Exploring Tourism in Tunisia
icon Worldwideicon
Places to Visit Details


Mahdia, Tunisia

Mahdia, Tunisia 

Its strategic geographical location and its fortifications allow the city, successively known as Jemma, Aphrodisium and Cap Africa, to play a leading role in the Mediterranean basin until the sixteenth century. Mahdia is first a Phoenician and then a Roman counter under the name of Aphrodisium4. The wreck of Mahdia, dating back to the first century BC BC and loaded with Athenian art objects was found in the twentieth century (around 1907) six kilometers off Mahdia; it makes the latter one of the richest sites of underwater   archeology in Tunisia.

Crusade against Mahdia in 1390: The year 916 saw the arrival of the first Fatimid caliph Ubayd Allah al-Mahdi who ordered the foundation of Mahdia, whose construction spanned five years, and which gives it its current name. The city becomes the capital of the Fatimids in 921 and the rest until 973, when Mahdia is replaced by Cairo. Besieged for eight months (944-945) by the kharidjites under the leadership of their leader Abu Yazid, the city resisted victoriously. In 1057, the Zirids took refuge there against the threat of the Hilaliens.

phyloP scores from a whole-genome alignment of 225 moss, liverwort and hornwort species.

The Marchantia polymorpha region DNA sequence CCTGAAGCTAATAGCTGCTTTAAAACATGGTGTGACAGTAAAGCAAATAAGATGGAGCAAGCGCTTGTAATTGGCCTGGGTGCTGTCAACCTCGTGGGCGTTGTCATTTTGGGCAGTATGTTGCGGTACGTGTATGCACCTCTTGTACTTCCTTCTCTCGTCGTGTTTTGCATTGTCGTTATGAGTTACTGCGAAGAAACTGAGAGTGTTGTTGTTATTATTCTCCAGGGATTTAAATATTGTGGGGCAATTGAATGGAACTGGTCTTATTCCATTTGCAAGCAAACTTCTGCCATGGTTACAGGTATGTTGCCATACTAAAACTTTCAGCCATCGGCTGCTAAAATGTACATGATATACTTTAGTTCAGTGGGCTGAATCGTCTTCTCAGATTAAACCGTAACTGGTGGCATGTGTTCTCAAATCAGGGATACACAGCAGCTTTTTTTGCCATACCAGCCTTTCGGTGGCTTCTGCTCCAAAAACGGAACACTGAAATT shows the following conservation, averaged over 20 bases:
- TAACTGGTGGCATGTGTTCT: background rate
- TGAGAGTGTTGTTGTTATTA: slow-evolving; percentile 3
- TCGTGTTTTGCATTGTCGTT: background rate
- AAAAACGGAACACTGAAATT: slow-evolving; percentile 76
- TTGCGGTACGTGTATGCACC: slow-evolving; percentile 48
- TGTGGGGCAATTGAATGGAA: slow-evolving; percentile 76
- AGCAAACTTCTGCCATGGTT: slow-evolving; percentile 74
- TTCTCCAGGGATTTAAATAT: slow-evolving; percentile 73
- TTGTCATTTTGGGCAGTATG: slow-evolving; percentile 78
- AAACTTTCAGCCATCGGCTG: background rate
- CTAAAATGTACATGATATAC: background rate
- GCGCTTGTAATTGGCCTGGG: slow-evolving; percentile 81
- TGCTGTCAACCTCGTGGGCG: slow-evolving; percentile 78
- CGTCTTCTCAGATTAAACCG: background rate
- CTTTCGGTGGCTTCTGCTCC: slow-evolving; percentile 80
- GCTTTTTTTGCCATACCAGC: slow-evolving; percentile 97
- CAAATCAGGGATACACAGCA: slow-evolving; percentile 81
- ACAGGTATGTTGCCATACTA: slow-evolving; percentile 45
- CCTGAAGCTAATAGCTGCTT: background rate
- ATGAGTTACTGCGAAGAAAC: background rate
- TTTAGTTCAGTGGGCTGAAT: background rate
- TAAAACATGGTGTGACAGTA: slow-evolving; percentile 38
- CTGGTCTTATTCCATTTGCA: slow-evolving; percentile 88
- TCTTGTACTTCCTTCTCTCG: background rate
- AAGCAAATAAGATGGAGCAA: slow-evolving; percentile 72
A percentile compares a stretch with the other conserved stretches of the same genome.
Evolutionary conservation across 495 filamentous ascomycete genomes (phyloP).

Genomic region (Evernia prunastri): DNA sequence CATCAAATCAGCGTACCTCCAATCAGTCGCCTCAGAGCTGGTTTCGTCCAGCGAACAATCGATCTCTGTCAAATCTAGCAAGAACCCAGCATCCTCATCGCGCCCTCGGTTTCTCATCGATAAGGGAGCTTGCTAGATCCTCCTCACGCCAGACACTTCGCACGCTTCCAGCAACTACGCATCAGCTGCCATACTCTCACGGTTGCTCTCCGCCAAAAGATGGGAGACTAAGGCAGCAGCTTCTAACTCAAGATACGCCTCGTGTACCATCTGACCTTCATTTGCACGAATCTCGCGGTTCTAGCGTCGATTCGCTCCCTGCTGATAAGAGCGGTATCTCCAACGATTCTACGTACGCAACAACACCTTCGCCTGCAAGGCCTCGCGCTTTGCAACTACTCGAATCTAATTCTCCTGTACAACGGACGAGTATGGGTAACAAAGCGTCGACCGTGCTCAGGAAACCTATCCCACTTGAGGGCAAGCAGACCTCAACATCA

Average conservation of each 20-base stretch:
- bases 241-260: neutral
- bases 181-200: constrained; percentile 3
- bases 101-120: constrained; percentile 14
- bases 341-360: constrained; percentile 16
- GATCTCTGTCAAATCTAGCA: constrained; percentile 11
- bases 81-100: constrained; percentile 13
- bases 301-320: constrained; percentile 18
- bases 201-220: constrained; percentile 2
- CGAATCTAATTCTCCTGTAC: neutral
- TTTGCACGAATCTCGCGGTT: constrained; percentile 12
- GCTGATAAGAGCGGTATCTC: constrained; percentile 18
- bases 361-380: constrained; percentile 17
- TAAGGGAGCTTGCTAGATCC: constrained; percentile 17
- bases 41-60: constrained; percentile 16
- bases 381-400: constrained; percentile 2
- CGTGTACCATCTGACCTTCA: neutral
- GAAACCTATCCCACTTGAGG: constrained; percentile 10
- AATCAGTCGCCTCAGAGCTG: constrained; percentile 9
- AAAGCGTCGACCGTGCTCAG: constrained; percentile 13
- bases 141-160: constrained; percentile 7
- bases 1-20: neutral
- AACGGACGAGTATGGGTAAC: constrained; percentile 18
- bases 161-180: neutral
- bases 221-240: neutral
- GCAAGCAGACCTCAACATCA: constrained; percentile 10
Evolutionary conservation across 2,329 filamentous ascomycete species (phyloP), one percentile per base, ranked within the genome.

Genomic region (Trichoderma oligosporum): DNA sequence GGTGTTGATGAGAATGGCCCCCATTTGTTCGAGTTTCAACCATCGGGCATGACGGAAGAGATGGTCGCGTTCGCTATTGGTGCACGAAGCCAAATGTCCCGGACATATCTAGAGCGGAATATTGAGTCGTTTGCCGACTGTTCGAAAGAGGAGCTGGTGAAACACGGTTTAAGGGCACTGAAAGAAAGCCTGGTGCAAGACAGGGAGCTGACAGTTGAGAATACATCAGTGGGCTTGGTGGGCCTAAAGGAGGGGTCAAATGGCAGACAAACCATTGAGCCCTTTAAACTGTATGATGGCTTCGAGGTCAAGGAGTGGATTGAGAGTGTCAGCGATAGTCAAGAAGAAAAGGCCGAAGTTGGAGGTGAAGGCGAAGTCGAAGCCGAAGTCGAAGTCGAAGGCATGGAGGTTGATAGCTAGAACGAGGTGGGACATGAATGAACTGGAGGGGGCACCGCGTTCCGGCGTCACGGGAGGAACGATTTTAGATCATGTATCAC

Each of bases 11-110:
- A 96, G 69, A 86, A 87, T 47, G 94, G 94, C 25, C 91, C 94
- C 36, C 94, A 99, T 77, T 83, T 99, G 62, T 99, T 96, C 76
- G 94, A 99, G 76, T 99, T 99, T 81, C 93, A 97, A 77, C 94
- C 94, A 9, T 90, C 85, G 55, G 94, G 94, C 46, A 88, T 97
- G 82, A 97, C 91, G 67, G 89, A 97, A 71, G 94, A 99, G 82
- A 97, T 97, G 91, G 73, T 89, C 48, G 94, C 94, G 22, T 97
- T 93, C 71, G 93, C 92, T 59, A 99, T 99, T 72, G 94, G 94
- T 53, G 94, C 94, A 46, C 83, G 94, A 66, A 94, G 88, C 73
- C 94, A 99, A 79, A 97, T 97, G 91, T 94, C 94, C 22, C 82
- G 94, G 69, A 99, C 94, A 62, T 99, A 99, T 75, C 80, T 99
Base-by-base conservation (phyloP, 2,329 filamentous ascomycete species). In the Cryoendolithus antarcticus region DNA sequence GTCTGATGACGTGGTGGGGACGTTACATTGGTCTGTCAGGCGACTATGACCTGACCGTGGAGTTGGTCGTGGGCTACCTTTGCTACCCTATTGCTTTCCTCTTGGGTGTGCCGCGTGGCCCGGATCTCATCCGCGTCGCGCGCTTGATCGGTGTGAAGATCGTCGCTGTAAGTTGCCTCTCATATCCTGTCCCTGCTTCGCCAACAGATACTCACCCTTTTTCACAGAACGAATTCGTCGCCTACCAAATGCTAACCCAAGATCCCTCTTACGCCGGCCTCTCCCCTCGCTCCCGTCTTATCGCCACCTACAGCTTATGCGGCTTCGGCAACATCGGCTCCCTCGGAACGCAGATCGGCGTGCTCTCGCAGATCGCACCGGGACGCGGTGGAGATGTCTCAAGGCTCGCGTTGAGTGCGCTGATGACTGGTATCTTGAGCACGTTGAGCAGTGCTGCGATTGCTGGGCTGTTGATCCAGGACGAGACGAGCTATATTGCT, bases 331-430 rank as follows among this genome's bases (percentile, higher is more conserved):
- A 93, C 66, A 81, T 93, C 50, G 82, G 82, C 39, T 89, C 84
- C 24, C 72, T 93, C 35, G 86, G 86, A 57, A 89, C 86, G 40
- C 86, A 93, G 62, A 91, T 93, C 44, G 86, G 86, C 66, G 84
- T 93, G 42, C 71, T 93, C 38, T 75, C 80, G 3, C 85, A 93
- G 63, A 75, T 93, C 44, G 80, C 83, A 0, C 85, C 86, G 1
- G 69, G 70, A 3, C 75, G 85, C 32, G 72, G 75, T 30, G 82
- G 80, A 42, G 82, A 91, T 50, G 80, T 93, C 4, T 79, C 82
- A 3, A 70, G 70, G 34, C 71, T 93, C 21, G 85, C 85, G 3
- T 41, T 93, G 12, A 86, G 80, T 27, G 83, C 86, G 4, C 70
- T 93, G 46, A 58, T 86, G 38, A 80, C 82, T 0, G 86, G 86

In 1086-1087, to stop repeated attacks by corsairs in this region, including those orchestrated by the Zirid ruler Tamim (1062-1108), the major trading cities of the northern Mediterranean - Genoa, Pisa, Amalfi, Salerno and Gaeta - arm buildings and seize Mahdia.

The attack, led by Hughes of Pisa, receives help from Rome; it also involves the lord Pantaleone of Amalfi and receives the support of Mathilde of Tuscany.

Borj El Kebir Mahdia : This borj, also called Kasbah, is a fortress built at the end of the XVIth century on the site of the former Fatimid palace and is considered one of the finest specimens of Ottoman military architecture.  Built on a quadrangular plan and later endowed with corner bastions, the building is surrounded by strong walls originally with one entrance only (after it was turned into a prison, another access was added in the XIXth century). This door leads through a vaulted and elbowed passage, into a courtyard onto which various vaulted rooms open. In the south-eastern corner of the courtyard, an earlier oratory was conserved and integrated into the building. From the wall-walk, converted to a terrace, there is a lovely view over the tip of the Cape Mahdia promontory and, closer to the monument, over the ancient harbour basin that certain specialists date to the Punic period.

Check out more Places to Visit